Yet these overtures of friendship from President Obama proved to be short lived. Evo Morales and other Latin-American leaders, especially Ecuadorian President Rafael Correa, have been quick to express their disappointment and displeasure with current American foreign policy and the lack of common ground between the two regions’ policymakers. The Bolivian people have made their displeasure with U.S. interference known, but unlike the political activism seen in the case of Perón, Bolivians voiced their dissatisfaction in the streets, not the ballot box. Shortly after the grounding of Morales’ plane, Bolivians flooded the streets of La Paz outside the American embassy. Waving Bolivian flags and holding hand-made signs, the protesters proceeded to burn a coffin with a replica of Uncle Sam—alerting the world that this time things would be different, that the region would no longer sit quietly and accept American intervention. Yet as troubling as the Morales plane-grounding incident was to Bolivians and the entire Organization of American States, the episode represents a relatively small infraction compared to past American abuses in the hemisphere.
Despite the international outcry it sparked, the grounding of Morales’ plane did not engender productive diplomatic discussions between President Obama and Latin-American rulers in an effort to curb the friction between the hemispheres. Rather, it was just the beginning of a new chapter in the acerbic diplomatic history between the regions. After the Obama administration refused to let Venezuelan President Nicolas Maduro fly over Puerto Rico on his way to China in September of 2013, Evo Morales declared that he intended to sue the United States for “crimes against humanity.” Morales, appearing more dejected and less angered than he had in July explained, “[t]he U.S. cannot be allowed to continue its policy of intimidation and blocking international flights.” While plane-grounding does not seem to fit Morales’ charge of “crimes against humanity,” it nonetheless shows that President Obama has not yet begun to improve U.S-Latin American relations as he promised in 2009, and as Latin American leaders so eagerly hoped he would.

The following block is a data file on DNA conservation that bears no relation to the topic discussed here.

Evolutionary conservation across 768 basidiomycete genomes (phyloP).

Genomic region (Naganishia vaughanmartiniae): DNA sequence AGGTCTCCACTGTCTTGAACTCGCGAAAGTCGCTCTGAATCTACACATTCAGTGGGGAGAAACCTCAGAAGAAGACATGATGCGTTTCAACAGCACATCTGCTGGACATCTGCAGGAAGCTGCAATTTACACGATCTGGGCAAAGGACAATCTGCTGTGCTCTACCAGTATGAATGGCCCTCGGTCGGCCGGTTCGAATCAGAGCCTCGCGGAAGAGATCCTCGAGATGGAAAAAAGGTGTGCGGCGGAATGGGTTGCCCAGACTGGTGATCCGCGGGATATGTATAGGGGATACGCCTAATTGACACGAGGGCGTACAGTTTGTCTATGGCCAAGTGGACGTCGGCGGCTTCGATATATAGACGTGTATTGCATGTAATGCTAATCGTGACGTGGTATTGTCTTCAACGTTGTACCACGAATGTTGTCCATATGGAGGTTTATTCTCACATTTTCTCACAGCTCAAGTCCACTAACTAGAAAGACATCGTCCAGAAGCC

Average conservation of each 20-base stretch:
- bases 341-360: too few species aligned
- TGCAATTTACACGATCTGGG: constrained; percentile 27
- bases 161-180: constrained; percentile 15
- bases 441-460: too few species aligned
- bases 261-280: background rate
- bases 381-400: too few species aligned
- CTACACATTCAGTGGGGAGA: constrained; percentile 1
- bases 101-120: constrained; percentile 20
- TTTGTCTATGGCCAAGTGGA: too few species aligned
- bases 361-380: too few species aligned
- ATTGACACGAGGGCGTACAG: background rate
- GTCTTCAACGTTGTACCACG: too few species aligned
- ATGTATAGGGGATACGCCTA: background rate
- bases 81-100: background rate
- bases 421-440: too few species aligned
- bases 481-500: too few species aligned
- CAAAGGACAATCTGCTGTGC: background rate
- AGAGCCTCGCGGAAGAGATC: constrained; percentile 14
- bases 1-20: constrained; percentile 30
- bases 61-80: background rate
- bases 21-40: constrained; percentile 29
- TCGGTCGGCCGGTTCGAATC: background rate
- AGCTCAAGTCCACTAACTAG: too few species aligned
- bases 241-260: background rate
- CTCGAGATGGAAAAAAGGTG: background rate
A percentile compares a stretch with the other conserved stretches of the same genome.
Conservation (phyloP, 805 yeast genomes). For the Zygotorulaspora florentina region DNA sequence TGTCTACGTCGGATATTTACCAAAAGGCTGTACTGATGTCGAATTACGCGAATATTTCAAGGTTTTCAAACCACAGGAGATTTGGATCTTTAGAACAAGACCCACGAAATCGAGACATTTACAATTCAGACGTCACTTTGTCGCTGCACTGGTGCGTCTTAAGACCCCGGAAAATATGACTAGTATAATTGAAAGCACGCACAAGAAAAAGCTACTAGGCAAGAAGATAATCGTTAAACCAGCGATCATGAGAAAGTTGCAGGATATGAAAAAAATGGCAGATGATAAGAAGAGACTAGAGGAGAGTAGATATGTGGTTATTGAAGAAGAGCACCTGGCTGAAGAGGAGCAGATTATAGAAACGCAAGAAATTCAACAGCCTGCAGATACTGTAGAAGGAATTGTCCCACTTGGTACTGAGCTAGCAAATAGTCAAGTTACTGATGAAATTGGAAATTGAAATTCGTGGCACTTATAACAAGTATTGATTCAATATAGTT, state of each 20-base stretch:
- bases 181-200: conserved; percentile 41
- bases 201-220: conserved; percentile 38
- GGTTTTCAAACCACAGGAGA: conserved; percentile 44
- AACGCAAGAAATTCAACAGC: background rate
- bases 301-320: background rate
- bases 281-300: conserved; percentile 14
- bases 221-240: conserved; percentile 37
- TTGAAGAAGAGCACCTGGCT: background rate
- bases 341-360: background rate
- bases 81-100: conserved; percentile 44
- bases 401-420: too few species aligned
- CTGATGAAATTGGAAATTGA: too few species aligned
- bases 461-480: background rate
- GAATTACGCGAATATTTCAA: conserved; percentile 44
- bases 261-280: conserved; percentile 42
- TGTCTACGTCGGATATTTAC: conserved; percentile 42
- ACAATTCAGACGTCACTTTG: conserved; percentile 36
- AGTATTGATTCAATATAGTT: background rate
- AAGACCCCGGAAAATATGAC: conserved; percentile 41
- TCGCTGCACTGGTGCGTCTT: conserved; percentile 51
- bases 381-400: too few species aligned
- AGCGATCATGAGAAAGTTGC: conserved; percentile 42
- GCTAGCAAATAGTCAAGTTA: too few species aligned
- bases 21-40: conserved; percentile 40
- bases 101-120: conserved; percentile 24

Before the 2009 U.S. presidential election, then President of Brazil Lula da Silva (2003-2011) optimistically remarked on the possibility of Barak Obama winning the presidency. Silva stated, “Just as Brazil elected a metal worker, Bolivia elected an Indian, Venezuela elected Chávez, and Paraguay a Bishop, I think that it would be an extraordinary thing if, in the largest economy in the world, a black man were elected president of the United States.” Lula da Silva saw in Obama the “hope” and “change” he so ambitiously promised, not just at home, but also abroad.
However, recent events suggest that President Obama has decided to change U.S. foreign policy as little as possible. The American media has long presented Latin America through a Cold War lens and President Obama’s recent actions seem to suggest that, like the media, he views the leftist movements in Latin America as mere shifts of a pendulum that will, eventually, allow the United States to once again exert its influence in the region. In the coming years there may indeed be positive changes to U.S.-Latin American relations. As recent events suggest, however, these initiatives will come from the south, not from Washington, despite President Obama’s stated desire to make the United States an example of equality and uprightness for the rest of the modern world.